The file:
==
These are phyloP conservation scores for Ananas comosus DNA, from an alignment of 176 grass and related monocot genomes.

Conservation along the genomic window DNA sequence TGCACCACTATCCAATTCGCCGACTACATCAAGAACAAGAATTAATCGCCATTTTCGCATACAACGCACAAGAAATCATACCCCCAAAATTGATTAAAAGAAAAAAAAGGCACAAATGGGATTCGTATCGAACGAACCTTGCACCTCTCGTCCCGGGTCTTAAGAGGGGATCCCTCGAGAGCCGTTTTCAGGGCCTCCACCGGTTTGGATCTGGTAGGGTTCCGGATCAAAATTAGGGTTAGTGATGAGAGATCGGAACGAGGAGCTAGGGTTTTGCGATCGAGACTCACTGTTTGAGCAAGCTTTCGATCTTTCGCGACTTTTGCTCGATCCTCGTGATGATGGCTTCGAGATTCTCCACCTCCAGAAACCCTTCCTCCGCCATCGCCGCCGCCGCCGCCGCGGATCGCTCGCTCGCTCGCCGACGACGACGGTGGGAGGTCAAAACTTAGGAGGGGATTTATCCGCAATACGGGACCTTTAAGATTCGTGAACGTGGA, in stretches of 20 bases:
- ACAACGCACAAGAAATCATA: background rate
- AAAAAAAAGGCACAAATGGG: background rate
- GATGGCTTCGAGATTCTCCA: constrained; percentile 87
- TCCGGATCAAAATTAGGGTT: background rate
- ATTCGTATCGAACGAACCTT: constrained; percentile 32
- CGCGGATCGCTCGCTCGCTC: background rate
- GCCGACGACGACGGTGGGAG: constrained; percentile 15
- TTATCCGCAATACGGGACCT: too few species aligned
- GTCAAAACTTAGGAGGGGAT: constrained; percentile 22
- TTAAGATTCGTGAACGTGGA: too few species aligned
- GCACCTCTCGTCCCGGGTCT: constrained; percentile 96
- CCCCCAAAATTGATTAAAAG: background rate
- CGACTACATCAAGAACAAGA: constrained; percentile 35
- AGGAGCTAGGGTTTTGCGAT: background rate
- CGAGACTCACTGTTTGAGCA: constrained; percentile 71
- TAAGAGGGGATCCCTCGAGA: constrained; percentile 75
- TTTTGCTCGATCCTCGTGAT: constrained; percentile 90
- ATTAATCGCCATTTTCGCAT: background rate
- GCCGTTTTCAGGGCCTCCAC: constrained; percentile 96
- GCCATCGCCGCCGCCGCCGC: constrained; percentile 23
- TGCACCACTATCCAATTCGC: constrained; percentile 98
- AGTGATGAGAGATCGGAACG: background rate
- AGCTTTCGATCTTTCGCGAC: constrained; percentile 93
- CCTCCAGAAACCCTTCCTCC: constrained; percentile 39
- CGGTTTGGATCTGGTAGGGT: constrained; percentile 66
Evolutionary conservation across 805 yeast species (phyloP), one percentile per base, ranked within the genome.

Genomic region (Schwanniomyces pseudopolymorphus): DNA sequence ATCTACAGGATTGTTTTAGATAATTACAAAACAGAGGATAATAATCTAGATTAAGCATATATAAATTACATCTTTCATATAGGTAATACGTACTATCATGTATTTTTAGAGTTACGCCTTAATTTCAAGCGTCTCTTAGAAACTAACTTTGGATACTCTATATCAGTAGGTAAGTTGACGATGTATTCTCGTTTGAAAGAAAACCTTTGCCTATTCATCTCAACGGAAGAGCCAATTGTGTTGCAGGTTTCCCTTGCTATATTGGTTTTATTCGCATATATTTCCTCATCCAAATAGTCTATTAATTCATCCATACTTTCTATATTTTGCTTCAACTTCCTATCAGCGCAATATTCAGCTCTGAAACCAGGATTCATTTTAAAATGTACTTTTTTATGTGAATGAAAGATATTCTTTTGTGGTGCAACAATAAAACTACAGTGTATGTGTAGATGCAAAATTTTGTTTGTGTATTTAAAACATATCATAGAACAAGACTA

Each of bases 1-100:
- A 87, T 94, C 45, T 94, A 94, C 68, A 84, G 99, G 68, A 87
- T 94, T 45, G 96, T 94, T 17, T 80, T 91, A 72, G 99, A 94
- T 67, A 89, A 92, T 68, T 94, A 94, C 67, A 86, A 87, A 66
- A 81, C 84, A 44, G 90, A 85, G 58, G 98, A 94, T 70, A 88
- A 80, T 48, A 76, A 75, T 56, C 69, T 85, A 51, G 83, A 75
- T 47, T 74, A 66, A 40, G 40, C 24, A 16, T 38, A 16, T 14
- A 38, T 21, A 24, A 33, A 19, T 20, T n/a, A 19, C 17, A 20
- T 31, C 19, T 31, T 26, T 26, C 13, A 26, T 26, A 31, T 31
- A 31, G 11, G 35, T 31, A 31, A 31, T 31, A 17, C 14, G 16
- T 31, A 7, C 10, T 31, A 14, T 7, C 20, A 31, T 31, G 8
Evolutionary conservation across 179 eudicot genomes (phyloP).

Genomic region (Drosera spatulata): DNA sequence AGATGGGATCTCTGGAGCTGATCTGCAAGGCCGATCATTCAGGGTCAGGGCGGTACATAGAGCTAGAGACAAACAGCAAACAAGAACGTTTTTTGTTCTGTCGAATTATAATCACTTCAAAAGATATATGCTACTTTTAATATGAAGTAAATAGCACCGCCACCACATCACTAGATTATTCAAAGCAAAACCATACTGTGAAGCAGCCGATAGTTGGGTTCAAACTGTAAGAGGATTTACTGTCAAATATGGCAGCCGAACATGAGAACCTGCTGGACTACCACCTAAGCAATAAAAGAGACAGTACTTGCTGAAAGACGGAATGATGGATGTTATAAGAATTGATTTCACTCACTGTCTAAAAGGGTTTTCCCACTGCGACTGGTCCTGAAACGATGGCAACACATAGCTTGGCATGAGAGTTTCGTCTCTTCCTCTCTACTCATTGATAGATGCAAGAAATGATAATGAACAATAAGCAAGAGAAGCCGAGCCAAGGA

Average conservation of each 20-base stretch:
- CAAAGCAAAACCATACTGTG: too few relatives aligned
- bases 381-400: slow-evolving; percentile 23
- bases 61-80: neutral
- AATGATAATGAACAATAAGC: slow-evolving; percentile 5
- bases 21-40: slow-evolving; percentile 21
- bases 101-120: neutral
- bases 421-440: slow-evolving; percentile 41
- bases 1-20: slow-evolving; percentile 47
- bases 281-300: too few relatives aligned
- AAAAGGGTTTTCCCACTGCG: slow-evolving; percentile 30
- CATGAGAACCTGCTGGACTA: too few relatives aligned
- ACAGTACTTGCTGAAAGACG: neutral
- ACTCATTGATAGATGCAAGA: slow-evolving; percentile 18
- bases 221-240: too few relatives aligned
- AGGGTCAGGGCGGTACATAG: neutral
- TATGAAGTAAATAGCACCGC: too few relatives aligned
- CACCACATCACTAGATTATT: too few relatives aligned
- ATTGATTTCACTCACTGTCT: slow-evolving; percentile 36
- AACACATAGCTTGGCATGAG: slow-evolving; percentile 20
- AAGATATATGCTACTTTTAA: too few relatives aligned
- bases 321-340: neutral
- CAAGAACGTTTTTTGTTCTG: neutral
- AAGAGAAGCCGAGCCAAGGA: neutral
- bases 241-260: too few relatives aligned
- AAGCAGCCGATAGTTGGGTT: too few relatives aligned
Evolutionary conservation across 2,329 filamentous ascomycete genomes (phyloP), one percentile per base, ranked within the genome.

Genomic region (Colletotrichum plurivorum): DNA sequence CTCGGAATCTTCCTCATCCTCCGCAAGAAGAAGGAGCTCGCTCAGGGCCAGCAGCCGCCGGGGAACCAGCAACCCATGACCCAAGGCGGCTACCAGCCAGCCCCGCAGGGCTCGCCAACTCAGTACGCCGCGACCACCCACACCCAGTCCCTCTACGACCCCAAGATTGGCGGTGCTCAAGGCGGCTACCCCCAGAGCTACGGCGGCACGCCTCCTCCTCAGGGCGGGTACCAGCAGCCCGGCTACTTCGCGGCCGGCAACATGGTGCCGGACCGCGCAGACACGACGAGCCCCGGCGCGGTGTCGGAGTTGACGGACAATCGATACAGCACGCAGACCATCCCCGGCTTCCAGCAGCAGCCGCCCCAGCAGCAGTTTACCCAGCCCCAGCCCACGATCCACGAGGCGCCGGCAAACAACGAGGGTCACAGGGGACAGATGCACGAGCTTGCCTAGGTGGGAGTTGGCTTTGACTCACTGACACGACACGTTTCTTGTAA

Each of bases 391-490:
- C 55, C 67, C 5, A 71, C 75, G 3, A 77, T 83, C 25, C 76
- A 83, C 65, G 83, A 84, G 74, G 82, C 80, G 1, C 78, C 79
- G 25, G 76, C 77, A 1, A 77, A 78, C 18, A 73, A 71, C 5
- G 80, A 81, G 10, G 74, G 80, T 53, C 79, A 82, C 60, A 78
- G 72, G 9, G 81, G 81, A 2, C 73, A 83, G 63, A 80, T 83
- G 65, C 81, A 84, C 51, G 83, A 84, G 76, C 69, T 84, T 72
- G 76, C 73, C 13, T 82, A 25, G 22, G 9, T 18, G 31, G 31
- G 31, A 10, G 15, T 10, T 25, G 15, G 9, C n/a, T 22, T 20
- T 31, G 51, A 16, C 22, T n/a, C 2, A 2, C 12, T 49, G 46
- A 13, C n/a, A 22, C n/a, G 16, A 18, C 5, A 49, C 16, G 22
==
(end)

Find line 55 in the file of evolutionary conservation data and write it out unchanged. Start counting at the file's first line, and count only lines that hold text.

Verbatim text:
- ACAGTACTTGCTGAAAGACG: neutral